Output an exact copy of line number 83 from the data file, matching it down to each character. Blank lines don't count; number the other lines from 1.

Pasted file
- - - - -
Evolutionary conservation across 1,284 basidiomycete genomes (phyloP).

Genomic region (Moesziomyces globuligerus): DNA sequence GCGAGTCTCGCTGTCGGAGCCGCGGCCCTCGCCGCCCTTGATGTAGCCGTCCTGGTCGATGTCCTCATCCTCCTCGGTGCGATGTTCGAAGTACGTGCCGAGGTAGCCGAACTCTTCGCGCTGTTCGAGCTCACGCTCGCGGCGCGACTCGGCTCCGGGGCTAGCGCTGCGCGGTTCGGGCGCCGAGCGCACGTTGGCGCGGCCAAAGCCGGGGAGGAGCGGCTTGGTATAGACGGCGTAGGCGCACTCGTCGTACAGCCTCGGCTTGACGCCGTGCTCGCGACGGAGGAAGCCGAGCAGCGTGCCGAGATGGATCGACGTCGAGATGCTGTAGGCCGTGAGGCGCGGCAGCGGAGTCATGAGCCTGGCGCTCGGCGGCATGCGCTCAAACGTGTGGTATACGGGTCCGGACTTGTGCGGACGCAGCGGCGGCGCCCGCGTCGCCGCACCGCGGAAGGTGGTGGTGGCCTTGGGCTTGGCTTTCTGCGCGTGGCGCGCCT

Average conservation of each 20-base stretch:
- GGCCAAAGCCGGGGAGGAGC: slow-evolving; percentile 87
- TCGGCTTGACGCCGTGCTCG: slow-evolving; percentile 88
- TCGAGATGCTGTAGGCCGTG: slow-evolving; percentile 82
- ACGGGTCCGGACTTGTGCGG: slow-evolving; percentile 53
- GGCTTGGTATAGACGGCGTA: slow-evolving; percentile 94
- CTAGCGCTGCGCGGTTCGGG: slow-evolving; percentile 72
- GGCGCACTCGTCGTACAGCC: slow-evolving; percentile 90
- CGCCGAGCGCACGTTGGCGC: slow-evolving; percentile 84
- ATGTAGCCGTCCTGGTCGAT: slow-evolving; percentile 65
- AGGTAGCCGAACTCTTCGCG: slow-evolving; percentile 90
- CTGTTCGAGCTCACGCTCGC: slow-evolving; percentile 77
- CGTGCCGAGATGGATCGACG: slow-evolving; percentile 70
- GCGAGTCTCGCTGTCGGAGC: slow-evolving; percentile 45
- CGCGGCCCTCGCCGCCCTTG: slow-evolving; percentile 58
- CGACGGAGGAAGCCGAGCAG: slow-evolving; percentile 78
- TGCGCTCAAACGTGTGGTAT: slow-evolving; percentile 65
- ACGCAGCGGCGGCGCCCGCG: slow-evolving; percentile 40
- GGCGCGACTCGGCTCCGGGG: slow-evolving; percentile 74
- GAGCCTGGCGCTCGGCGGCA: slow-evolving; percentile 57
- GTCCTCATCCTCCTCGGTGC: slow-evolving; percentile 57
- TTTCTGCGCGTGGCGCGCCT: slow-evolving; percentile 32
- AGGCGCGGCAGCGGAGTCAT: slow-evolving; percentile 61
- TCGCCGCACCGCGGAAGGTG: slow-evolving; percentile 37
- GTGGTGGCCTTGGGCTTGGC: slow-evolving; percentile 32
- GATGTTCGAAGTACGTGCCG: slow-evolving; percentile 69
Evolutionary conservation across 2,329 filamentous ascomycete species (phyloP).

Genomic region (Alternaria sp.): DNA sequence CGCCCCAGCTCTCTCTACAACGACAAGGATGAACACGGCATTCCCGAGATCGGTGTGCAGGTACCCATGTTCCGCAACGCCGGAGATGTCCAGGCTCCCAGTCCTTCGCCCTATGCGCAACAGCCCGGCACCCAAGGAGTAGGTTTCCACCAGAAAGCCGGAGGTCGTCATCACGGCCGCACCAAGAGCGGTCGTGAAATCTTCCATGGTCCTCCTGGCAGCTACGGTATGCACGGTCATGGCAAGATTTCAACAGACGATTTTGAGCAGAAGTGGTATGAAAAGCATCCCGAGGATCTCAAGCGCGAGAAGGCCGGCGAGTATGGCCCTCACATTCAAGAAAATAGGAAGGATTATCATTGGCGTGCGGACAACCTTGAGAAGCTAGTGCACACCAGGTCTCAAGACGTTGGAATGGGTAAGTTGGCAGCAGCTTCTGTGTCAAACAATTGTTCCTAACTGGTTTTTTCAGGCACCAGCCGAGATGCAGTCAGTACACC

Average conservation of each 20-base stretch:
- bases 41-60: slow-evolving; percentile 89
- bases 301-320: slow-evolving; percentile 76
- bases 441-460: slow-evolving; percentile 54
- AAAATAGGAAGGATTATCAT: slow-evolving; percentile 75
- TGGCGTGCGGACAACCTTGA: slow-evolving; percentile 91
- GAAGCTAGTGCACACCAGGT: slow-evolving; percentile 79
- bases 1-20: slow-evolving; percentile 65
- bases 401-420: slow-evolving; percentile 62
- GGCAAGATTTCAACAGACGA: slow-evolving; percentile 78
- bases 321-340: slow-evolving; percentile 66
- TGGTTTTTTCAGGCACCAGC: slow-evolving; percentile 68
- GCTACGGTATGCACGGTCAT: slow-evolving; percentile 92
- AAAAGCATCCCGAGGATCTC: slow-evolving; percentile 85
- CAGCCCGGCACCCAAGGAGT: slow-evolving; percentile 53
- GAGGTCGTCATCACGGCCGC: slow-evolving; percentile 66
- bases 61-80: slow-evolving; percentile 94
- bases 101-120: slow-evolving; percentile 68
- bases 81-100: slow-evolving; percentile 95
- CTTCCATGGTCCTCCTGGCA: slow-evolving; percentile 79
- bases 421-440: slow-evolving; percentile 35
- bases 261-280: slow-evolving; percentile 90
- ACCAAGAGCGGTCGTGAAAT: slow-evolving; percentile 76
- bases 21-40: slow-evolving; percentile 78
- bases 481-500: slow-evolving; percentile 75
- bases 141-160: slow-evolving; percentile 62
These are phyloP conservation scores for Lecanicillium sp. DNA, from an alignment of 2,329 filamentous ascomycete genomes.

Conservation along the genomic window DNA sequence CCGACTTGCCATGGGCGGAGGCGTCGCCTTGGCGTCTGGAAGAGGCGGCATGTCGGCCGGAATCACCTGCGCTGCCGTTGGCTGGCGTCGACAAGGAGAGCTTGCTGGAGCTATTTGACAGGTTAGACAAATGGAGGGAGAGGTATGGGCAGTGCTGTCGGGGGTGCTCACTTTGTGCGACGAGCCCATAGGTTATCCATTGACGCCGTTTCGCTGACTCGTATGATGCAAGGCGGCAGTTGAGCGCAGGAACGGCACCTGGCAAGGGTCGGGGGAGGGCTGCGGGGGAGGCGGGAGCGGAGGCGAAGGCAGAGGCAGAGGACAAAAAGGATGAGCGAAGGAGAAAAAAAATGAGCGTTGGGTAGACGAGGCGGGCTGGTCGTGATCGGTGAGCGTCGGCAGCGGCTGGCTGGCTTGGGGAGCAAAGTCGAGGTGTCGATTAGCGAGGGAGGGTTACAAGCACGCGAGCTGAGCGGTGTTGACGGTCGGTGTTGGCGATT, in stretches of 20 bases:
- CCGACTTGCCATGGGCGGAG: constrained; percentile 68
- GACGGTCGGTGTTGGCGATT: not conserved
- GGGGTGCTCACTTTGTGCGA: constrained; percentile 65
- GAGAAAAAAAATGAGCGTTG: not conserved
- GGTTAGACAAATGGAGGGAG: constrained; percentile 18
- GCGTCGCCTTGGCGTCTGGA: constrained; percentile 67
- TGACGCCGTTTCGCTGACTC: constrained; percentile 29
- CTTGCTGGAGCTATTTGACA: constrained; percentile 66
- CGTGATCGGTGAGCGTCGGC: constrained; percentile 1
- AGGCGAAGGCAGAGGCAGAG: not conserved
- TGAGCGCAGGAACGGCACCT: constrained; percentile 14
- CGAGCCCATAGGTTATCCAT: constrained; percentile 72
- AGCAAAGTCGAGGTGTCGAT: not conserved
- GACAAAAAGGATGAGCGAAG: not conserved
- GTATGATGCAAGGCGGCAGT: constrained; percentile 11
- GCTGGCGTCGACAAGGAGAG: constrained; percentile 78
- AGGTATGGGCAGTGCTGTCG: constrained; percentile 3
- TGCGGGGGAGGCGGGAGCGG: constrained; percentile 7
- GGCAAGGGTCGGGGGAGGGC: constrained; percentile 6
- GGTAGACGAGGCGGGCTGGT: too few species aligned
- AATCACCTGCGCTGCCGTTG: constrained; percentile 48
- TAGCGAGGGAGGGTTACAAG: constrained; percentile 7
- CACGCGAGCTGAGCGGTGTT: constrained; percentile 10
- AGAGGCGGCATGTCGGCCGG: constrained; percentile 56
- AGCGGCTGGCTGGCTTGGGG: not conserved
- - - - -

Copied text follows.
- AGCGGCTGGCTGGCTTGGGG: not conserved